Here’s the situation Al described: “While working on a Windows 95 workstation, the user experiences numerous lockups during the normal course of business, all of them occurring when the user employs [Alt][Tab] to switch between DOS apps and Windows apps.”

The facts:
Al provided plenty of details about this behavior: “The system is a Compaq computer P166 with 32 MB RAM, 2-GB hard drive, connected via a 3Com NIC and appropriate client to Novell 5.1 servers and networked printer. The user typically runs MS Word 97, Excel 97, Outlook 98, and two DOS applications. Power-saving options in both BIOS and Win95 Control Panel have been disabled. All updates/service packs have been installed. The usual suspects of memory-hungry apps, need for defrag, various loose connections, flaky keyboard, portable heater under the desk, and irritated user kicking the machine (located under the desk) have all been eliminated. This same configuration on identical hardware runs without problems on other workstations.

“This computer box has been changed twice before, installing to the hard drives in each box the same configuration from both network ’drop-in clone‘ and build-from-scratch methods. We're on the third box, six weeks into this problem, and running out of ideas!

“We currently think that something outside the box is affecting its operation. While the user is pregnant, a doctor client has assured us that this has no effect on machinery or electronics; co-workers, of course, are subject to a variety of pregnancy-induced environmental phenomenon. Any help would be appreciated.”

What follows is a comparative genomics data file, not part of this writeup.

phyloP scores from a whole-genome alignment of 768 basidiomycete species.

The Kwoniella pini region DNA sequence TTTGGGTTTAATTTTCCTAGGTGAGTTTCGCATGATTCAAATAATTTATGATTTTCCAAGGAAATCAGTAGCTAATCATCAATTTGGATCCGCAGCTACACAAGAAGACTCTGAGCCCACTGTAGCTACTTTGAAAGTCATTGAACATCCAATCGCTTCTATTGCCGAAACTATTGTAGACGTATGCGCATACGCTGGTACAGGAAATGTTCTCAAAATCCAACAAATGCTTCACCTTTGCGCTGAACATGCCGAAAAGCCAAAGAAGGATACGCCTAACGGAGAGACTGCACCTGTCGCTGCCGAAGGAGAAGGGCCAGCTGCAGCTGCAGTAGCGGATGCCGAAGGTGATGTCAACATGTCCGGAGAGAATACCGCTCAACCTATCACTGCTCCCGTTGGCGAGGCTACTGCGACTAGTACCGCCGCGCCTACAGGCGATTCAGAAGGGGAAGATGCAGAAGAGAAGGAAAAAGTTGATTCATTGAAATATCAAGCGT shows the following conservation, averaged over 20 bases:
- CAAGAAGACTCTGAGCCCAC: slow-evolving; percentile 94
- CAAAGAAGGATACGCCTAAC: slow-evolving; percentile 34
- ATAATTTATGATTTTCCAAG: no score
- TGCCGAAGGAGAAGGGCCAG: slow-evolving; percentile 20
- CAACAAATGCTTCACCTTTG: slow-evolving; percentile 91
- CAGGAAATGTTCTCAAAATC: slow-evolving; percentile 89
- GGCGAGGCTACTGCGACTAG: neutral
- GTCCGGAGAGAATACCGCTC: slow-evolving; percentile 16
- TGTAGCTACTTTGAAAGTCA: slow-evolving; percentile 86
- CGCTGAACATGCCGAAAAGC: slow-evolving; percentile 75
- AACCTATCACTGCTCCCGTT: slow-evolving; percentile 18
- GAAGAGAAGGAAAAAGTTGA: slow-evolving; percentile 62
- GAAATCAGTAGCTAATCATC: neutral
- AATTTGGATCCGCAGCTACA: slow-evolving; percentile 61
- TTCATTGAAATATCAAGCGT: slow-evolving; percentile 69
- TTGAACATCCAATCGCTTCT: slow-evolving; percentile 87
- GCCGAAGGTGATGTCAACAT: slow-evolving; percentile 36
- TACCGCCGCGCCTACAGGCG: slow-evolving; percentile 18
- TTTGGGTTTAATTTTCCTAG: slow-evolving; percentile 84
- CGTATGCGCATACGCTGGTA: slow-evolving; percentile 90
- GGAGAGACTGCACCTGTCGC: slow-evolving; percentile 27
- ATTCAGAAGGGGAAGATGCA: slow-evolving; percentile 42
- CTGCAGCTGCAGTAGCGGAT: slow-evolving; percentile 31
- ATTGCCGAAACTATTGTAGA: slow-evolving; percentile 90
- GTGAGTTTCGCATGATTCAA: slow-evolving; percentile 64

The challenge:
How do you explain this behavior, and how can Al resolve it?

The solutions
This quiz is one for which there’s no obviously correct solution. So we decided to present some of the solutions we hope can help if you encounter this kind of problem in your shop.

Swap the keyboard?
FritzO. said: “The way I see it, if you change the entire central unit twice and have the same problem, there is nothing wrong with the hardware. The fact that other identical workstations run fine suggests that the hardware/software combination should work. The article mentions that the box has been changed twice, but it does not specifically say that the keyboard was changed. Perhaps the keyboard has a hardware problem, linked to [Alt] or [Tab]?”

Check CONFIG.SYS
WayneC. wrote: “I had a similar situation happen to me when I would [Alt][Tab] between DOS and Windows applications. Solution: Check files= in the CONFIG.SYS file. I had two files= values in the CONFIG.SYS (Ex. files=100 and then files=30). If this doesn't work, swap out the memory in the machine that is giving you problems with memory from another PC. Try it and see.”